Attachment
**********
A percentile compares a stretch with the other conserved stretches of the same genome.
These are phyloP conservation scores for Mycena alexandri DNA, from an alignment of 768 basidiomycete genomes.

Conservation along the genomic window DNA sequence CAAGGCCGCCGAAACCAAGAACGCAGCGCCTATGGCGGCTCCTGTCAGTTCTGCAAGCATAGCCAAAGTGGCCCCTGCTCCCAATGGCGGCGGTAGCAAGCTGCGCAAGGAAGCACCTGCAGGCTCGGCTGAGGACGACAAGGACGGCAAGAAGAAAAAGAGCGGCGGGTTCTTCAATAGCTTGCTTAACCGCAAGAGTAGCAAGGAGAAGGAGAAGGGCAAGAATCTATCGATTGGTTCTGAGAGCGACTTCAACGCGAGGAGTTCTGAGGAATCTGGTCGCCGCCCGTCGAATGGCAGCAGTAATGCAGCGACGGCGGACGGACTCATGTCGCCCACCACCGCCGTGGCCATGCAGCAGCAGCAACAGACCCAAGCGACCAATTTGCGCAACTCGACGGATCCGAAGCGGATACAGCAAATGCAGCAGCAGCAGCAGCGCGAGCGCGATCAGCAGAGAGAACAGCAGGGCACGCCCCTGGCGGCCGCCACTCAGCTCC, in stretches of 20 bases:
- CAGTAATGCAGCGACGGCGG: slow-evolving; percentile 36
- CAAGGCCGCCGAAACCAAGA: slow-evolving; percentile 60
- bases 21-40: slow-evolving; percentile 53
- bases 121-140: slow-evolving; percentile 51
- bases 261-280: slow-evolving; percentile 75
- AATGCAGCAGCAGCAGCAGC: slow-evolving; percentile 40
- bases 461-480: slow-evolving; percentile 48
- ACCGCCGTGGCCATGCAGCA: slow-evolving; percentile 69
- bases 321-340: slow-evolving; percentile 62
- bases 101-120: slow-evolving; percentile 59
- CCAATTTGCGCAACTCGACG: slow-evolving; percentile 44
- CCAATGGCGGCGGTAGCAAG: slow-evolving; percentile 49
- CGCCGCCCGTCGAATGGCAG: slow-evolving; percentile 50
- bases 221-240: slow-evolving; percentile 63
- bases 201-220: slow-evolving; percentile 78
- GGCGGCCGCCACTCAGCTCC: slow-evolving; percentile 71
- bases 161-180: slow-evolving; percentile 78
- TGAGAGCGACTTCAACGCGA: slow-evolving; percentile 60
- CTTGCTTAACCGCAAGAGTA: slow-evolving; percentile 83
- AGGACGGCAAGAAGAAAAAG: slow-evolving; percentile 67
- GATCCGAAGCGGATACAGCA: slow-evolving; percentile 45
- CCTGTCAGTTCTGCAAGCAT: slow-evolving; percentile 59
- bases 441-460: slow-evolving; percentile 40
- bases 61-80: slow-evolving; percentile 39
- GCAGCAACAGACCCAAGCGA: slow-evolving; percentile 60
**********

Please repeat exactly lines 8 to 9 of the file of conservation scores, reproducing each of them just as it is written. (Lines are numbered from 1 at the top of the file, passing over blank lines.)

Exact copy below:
- bases 261-280: slow-evolving; percentile 75
- AATGCAGCAGCAGCAGCAGC: slow-evolving; percentile 40